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Is eating meat ethical?

from: Darren

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Wondering if I could ask :

"Is it ethical to eat animals?"

I realise ethics is subjective, but isn't living a cruelty and violence free life, a valuable principle to uphold? There is strong evidence that we can obtain a completely balanced diet devoid of animals in most parts of the world. Isn't this living with common sense, love and wisdom?

Would welcome the opportunity to hear your comments on this. Thank you in advance for your comments.

The Patriarch replies:


I have considered for some time writing about the ethics, not just of eating meat, but of everything we eat and drink. I don't think that there is an item in the human diet today which somebody out there is not claiming there is an ethical problem with, from morning coffee through to a midnight snack of leftover pizza. If we allowed ourselves to be bothered by all the claims, we would consume nothing. Goodbye human race - and there are those out there claiming that would be the correct ethical decision to follow, though we don't see any of them personally following through on it.

But let's talk about eating meat.

A little over a month ago, a well known vegetarian blogger[1] came out and stated that she was now eating meat again. She wrote:

Many of you know that I have recently been struggling for the first time in my life with health problems. When I discovered that my problems were a direct result of my vegan diet I was devastated.  2 months ago, after learning the hard way that not everyone is capable of maintaining their health as a vegan, I made one of the most difficult decisions of my life and gave up veganism and returned to eating an omnivorous diet. My health immediately returned.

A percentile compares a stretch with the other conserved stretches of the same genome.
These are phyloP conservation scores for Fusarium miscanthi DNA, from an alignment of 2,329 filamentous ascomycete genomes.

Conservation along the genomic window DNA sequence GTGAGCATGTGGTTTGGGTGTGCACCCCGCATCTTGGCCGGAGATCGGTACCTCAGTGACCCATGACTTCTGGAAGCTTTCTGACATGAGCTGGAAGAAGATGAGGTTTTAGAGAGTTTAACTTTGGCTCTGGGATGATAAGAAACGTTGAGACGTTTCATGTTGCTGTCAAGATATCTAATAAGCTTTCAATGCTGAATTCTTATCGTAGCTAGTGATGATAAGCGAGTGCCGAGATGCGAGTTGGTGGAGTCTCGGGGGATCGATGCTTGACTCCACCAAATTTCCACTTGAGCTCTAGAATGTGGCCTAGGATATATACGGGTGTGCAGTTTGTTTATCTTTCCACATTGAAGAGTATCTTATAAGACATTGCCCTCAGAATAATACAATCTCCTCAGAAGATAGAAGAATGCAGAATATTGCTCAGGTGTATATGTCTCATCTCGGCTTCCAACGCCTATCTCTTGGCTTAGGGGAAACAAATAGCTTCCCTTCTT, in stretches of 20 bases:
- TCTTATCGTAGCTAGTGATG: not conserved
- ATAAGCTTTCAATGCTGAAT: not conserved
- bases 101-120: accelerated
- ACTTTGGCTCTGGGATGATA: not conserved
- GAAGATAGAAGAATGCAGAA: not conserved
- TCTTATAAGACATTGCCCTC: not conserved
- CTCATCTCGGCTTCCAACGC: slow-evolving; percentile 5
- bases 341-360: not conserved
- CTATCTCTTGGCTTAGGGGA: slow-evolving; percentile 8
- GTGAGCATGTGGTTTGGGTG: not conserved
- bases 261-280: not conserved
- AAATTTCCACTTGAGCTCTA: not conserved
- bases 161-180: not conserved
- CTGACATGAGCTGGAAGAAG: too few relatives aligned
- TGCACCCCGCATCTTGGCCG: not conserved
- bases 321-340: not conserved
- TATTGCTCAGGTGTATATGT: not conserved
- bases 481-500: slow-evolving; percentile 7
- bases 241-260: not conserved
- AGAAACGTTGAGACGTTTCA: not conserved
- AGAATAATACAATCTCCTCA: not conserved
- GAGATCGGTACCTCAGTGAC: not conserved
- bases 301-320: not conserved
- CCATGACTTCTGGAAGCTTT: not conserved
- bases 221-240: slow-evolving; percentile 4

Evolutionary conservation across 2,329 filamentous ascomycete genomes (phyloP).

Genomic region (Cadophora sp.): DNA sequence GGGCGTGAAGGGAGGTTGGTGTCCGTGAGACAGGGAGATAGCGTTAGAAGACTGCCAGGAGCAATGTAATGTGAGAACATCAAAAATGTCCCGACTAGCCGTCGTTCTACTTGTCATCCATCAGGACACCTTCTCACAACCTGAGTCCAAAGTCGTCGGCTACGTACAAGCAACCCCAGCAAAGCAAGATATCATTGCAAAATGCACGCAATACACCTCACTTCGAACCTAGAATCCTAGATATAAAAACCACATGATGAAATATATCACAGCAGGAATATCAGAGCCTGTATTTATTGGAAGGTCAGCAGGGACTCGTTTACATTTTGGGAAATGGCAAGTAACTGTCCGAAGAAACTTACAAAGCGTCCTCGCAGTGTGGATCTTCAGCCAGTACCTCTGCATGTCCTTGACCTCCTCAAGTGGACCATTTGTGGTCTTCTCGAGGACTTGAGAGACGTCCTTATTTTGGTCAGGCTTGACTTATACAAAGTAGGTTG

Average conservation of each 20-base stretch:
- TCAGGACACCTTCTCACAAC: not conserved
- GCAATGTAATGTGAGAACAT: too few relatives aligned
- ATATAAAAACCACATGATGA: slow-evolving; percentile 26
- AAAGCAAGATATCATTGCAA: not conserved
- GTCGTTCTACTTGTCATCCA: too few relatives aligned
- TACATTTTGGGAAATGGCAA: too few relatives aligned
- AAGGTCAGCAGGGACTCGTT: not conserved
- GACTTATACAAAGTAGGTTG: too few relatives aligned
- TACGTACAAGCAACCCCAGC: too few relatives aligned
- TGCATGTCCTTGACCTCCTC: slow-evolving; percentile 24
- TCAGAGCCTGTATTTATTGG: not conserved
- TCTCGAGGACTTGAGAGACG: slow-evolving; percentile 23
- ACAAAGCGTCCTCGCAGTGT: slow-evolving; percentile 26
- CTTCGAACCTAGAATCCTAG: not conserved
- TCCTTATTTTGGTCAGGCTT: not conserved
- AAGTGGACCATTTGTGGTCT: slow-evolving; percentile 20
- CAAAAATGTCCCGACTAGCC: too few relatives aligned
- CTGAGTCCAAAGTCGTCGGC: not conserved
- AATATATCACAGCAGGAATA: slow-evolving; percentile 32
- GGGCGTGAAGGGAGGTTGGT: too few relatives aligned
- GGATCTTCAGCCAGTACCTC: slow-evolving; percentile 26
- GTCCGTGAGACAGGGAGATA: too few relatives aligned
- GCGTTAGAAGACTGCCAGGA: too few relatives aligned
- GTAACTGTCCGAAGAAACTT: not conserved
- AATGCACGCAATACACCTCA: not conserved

Her doctor:

told me that while there are people who can be quite healthy on a vegan, or predominantly vegan, diet, there were many people who simply could not. After all, every human is biologically and physiologically different...

And after "coming-out" with her reversion to including meat in her diet:

In the span of just a few days I received an outpouring of emails from fellow ‘vegan’ bloggers, who told me in confidence that they weren’t really vegan ‘behind the scenes’. They ate eggs, or the occasional fish, or piece of meat, all to keep themselves healthy, but were too scared to admit to it on their blogs. I even received emails from two very prominent and well respected members of the vegan AR community. One a published and much loved vegan cook book author, the other a noted animal rights blogger, their emails detailed their health struggles and eventual unpublicized return to eating meat.

The point to all this quoting from Tasha's blog is to point out that a full vegan diet is not for everyone and that at least some of those who actively promote a vegan diet apparently quietly cheat to maintain their health. (I'm not saying Tasha cheated at all - her honesty and courage in quickly publishing her change in status is to be commended)

We evolved to be omnivores and most of us need some meat in our diet. But we don't need to eat as much meat as we do. If we are concerned about the suffering of animals, then most of us can certainly cut back significantly on meat consumption. But, if you consider your personal survival more important than (say) that of a chicken, you cannot ethically eliminate meat.